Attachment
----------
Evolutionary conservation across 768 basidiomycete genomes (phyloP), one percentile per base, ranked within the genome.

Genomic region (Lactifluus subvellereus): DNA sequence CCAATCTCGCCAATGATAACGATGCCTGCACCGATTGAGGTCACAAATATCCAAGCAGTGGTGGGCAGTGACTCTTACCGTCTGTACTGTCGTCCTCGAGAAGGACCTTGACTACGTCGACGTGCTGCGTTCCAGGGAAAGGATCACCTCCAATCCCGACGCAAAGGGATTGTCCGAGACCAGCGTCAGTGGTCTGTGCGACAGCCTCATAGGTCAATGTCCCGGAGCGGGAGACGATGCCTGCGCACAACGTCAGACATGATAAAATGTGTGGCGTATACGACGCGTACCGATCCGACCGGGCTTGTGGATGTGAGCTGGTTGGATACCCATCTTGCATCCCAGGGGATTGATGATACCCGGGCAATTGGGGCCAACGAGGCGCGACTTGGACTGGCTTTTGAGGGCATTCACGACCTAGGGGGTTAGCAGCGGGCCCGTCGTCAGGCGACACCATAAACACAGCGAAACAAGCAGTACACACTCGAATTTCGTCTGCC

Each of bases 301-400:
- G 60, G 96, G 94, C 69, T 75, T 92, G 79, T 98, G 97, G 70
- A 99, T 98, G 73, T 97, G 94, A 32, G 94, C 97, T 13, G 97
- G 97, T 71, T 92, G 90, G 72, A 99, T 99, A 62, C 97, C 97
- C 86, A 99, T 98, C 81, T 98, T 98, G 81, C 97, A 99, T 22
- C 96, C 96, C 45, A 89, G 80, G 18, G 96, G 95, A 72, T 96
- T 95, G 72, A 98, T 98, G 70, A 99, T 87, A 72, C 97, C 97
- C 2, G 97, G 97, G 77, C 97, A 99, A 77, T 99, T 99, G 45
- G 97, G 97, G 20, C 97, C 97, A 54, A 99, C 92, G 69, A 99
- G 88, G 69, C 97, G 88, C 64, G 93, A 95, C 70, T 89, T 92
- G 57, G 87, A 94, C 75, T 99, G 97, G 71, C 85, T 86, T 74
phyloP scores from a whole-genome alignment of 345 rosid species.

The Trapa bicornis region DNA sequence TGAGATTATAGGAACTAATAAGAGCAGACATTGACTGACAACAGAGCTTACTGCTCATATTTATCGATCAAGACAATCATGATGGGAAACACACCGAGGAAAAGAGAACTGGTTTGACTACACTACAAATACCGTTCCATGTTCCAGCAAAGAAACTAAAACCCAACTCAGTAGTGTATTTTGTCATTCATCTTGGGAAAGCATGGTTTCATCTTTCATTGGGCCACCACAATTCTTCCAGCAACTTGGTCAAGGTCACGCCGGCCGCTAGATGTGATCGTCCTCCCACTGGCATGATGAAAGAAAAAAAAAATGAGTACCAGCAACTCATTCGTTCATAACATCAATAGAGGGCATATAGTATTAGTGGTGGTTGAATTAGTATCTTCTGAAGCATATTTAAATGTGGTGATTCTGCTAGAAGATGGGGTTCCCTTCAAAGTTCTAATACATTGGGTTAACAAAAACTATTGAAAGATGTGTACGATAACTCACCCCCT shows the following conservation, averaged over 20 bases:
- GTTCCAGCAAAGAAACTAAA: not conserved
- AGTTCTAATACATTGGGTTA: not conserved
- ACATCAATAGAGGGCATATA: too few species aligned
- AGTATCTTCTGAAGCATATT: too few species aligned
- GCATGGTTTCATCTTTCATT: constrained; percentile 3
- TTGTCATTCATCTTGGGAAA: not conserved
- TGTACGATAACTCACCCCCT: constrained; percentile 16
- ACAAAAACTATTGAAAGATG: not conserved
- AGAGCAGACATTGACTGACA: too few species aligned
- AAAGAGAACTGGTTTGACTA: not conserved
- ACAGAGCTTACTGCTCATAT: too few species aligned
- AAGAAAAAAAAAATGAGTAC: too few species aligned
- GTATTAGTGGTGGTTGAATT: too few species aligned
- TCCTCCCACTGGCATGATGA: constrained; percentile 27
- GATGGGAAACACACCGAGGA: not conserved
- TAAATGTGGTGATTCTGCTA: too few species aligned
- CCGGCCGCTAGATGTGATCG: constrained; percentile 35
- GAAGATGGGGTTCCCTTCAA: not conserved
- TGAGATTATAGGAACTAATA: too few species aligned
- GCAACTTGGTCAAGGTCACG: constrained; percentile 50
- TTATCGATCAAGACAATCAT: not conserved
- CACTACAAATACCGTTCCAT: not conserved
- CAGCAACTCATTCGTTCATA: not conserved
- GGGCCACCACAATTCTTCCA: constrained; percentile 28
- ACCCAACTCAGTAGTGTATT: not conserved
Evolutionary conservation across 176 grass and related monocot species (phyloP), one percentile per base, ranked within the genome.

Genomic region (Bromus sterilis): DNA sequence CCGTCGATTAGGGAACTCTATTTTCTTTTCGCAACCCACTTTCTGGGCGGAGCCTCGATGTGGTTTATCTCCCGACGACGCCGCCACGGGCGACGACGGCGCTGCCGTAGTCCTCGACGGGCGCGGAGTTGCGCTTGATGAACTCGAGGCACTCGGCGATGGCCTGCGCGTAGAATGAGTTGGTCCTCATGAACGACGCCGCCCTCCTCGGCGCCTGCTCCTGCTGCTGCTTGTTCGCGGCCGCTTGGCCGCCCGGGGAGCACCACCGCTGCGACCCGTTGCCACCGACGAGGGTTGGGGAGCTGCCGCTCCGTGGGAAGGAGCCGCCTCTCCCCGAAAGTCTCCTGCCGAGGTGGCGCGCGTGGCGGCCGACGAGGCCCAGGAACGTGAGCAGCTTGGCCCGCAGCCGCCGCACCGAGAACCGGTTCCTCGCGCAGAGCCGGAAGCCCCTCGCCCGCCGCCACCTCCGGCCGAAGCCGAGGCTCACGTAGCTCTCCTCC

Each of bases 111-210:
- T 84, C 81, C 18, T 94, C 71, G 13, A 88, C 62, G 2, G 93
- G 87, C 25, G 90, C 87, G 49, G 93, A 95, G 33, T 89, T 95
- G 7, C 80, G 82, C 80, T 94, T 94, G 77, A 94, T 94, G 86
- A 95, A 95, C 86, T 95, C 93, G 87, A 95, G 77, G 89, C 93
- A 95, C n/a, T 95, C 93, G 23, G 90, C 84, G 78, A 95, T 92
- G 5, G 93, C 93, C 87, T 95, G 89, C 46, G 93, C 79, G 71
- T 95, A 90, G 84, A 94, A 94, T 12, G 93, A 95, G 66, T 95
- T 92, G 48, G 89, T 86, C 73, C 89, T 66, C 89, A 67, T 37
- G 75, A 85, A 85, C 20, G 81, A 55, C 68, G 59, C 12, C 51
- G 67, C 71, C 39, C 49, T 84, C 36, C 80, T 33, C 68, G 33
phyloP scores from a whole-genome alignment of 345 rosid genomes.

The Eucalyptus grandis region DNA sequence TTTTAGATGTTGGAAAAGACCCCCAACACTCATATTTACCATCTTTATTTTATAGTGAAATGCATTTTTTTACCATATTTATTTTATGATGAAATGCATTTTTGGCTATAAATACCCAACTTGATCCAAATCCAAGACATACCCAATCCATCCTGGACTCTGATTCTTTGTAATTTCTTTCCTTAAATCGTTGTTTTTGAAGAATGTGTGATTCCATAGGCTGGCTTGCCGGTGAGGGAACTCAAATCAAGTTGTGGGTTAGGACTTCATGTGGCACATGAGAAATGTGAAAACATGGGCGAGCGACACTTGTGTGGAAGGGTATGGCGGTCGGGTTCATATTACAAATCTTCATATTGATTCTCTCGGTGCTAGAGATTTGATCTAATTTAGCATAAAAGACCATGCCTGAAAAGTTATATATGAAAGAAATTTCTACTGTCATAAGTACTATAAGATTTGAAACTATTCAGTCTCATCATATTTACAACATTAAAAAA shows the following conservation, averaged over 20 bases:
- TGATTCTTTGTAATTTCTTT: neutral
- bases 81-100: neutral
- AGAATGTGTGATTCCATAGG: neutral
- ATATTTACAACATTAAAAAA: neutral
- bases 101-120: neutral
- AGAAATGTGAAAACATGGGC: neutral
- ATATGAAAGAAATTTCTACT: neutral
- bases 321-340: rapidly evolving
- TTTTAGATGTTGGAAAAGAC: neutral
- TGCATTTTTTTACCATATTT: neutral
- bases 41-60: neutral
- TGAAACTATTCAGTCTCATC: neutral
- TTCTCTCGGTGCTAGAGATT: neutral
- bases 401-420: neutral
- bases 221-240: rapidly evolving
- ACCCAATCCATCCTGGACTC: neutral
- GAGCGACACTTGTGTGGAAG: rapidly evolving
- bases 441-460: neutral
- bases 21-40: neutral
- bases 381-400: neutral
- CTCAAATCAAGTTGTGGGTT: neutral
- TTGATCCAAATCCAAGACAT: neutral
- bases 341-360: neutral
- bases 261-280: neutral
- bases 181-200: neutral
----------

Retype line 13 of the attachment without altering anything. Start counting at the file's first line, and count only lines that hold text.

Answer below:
- G 57, G 87, A 94, C 75, T 99, G 97, G 71, C 85, T 86, T 74